sabrinakat likes this.
  10. caterpillartobutterfly

    caterpillartobutterfly Star commenter

    Skip all the warnings, choices, restorative conversations, etc, etc.
    Your room, your rules, your sanctions.

    Rule 1. Do not hurt anyone (including yourself)
    Rule 2: Do not destroy property (including work)
    Rule 3: Do not stop people learning (including yourself)

    The very moment they start to break one of these rules, in any minor or major way, they get a very stern reminder of the rule and consequence.
    If they carry on, they get sent out to wherever your school sends them. No ifs, no buts, no maybes, just gone.
    They will either be behaving how you wish in the lesson or be out of the room, leaving you free to teach. Do not allow them to dictate how the lesson goes.
     
  11. jubilee

    jubilee Star commenter

    If only that were possible in some schools!
    One of my past schools used to have an exclusion room that took over 20 pupils. Pupils stayed for the duration of the lesson that they were excluded from.
    Then, in order to show the school improvement partner that behaviour was improving the room was partitioned and half became an office. Once the new exclusion room was full, the remaining pupils excluded from lessons were sent back, with no data entered that they'd ever arrived at the exclusion room. The following year the exclusion room was sub-divided again and had room for only 7 pupils per lesson.
    Teachers stopped sending pupils out once they were more than 10 minutes into a lesson because having the disruptive (smirking)pupil sent back was a signal for all wavering pupils in the lesson to start playing up with impunity!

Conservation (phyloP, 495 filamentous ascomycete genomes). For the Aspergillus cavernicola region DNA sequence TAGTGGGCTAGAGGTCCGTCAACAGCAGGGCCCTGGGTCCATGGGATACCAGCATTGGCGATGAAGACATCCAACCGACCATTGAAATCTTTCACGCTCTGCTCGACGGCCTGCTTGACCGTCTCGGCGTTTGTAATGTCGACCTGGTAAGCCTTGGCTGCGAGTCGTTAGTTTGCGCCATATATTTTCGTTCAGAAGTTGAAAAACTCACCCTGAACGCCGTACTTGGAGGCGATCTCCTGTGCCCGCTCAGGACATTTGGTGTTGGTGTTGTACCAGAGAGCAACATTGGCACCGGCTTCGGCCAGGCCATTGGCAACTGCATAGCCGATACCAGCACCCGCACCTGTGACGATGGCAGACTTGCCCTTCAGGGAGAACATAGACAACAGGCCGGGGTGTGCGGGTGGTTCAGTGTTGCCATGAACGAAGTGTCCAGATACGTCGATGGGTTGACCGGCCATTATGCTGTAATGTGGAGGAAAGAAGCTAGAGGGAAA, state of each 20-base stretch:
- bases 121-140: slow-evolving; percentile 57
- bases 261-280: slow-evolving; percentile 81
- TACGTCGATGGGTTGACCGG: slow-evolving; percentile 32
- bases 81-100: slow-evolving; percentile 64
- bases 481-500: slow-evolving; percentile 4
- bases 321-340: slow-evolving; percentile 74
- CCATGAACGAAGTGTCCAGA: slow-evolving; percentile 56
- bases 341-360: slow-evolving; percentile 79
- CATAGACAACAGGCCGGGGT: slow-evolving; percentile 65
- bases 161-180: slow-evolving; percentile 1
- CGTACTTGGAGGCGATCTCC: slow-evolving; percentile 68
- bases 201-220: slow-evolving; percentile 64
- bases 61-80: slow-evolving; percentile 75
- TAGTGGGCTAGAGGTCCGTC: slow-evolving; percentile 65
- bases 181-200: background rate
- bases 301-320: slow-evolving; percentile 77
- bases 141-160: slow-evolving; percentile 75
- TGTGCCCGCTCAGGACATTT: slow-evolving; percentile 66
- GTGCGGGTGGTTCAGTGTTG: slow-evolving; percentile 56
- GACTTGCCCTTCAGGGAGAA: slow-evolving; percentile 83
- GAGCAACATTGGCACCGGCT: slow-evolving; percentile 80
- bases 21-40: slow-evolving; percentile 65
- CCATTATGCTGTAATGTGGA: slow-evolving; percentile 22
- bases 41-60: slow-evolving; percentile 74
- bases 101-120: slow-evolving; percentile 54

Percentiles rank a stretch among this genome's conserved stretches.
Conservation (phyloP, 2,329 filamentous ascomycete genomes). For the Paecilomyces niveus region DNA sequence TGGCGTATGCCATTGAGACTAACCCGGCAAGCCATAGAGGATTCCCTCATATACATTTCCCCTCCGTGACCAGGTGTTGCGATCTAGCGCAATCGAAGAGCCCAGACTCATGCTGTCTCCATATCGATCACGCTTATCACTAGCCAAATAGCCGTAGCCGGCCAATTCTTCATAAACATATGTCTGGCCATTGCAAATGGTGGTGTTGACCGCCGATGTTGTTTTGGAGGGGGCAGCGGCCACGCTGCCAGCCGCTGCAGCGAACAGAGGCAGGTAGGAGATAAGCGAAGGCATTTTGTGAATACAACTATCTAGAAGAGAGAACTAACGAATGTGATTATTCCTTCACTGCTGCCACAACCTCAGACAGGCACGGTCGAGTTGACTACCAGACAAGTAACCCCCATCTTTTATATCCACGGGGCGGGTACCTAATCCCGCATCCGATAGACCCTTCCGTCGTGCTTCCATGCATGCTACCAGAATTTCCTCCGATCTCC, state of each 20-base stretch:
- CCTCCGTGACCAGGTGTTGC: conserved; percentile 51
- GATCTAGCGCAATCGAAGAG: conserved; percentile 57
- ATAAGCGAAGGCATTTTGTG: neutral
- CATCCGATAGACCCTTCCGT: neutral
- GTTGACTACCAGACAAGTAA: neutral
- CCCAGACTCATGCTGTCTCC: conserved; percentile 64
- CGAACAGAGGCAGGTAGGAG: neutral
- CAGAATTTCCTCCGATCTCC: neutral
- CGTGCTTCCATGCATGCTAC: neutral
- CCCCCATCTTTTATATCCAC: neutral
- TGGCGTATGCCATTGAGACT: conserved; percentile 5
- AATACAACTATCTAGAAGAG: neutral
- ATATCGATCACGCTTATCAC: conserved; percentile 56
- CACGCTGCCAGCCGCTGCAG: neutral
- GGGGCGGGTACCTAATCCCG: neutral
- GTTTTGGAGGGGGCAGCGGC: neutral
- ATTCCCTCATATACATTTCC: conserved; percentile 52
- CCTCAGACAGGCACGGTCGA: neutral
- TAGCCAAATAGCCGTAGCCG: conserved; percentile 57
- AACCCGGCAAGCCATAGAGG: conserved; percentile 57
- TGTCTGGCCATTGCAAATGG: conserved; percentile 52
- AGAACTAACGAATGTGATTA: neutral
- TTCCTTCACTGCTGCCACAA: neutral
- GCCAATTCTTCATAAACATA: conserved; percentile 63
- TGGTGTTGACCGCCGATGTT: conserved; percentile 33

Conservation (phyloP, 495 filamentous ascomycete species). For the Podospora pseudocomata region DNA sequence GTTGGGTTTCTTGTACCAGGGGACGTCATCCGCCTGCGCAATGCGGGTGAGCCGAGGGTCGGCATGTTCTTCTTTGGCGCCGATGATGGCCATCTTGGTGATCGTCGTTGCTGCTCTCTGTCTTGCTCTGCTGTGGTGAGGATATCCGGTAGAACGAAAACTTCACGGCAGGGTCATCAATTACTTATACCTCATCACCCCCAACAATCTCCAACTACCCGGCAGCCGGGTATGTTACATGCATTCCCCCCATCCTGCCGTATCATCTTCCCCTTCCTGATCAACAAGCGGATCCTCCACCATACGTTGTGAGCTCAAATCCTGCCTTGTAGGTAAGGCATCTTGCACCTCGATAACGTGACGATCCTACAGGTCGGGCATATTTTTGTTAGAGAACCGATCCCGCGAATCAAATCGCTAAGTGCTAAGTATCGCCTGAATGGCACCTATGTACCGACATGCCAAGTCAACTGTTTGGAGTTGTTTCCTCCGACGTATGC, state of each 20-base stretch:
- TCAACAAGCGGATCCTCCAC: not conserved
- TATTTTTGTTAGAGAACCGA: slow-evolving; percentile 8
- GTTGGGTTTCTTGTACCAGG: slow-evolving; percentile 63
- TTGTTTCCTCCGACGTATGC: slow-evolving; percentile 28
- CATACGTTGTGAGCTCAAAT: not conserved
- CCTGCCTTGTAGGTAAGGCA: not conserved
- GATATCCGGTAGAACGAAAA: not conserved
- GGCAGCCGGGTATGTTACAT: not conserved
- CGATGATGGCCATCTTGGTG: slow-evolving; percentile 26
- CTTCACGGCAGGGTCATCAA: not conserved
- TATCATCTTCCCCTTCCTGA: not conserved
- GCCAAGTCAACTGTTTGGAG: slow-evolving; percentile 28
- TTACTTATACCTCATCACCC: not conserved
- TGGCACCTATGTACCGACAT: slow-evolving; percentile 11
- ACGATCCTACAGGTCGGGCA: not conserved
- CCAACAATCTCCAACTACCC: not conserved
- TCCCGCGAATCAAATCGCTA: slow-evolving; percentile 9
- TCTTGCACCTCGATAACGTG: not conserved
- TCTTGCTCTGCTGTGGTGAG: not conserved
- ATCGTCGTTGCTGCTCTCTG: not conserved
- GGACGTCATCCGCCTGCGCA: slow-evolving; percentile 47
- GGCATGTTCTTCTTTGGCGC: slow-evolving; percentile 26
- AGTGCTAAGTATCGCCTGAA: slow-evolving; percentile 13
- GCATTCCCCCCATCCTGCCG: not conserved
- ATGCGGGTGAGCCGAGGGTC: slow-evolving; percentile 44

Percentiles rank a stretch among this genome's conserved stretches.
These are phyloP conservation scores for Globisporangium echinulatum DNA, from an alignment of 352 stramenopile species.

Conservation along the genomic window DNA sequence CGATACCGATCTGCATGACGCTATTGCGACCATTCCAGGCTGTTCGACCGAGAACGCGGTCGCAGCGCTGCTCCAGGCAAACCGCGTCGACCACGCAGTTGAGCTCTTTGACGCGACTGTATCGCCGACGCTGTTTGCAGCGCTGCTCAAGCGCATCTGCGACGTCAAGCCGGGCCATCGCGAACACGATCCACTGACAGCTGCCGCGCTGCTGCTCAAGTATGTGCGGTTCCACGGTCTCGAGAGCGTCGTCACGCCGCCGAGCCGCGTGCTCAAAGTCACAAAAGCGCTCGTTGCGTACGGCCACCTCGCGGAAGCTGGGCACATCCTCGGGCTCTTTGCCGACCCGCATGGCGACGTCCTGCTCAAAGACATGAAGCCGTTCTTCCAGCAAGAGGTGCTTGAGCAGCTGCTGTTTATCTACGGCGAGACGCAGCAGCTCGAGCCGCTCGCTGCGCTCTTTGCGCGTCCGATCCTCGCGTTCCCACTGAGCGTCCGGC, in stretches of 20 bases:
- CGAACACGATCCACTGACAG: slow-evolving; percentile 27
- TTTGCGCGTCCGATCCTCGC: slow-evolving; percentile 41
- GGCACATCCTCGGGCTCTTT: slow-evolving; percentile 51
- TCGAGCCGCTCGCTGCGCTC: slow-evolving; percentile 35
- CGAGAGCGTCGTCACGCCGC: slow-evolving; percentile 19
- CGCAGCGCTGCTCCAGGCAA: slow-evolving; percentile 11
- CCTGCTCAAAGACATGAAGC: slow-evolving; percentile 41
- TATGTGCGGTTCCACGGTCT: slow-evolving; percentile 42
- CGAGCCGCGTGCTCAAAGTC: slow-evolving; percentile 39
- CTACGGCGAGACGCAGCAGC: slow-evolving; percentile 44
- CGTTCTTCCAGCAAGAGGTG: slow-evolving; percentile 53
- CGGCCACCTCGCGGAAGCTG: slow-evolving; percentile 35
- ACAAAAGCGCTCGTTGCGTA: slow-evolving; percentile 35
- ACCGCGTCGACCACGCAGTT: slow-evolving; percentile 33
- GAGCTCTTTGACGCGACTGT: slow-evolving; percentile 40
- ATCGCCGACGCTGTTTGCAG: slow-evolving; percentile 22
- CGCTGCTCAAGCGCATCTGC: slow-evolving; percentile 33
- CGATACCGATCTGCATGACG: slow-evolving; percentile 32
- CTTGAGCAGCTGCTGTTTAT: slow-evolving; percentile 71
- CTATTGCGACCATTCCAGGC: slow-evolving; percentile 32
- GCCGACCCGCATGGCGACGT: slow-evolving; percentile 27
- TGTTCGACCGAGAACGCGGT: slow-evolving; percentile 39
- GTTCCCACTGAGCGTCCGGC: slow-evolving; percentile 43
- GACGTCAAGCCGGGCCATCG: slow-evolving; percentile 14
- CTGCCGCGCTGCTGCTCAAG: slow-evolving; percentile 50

JohnJCazorla likes this.
  12. caterpillartobutterfly

    caterpillartobutterfly Star commenter

    The OP did seem to imply they remove children from the classroom anyway. I'm just suggesting they do it earlier in the lesson to prevent disruption.

    Had the OP posted that there was no-one who cared, no-where to send anyone and a hopeless case, I'd simply recommend they find another school.
     
  13. monicabilongame

    monicabilongame Star commenter

    Have you called in the parents for a 'chat' about their child's disruptive behaviour in the classroom and how it is not only affecting their own future exam success but eveyone else's too?
     
  14. KB2015

    KB2015 New commenter

    HI all,

    Thank you for your advice. I thought I would update and maybe brag slightly.

    With a still unsupportive SLT and behavior policy I feel like I have hammered the girls into submission. The girls were still being sent out every lesson but I took the advice and placed them all in their own room. My very supportive HoD would supervise and we are seriously lucky that we have a lot of empty rooms when I have that particular class.

    After a few lessons the girls realised they were missing out as I made sure that exam preparation was as practical and as get up and move about as I could possibly make it. I am now down to only the two ringleaders who still misbehave regularly.

    I have put in place with my HoD 1:1 support outside of lessons but the rest of the class are now flying and I can see that they are actually going to succeed at the finish line. Weight off my shoulder.
     
  15. pepper5

    pepper5 Star commenter

    Well done to you and thanksmfor the update as it ismhelpful to know what people have tried and what worked and what did not.

    You are in a very good position that you and HOD were able to work as a team and your HOD helped.

    It is marvelous to know your class is flying now and they have the right to do so - the actions of two students should not be allowed to drag everyone else down.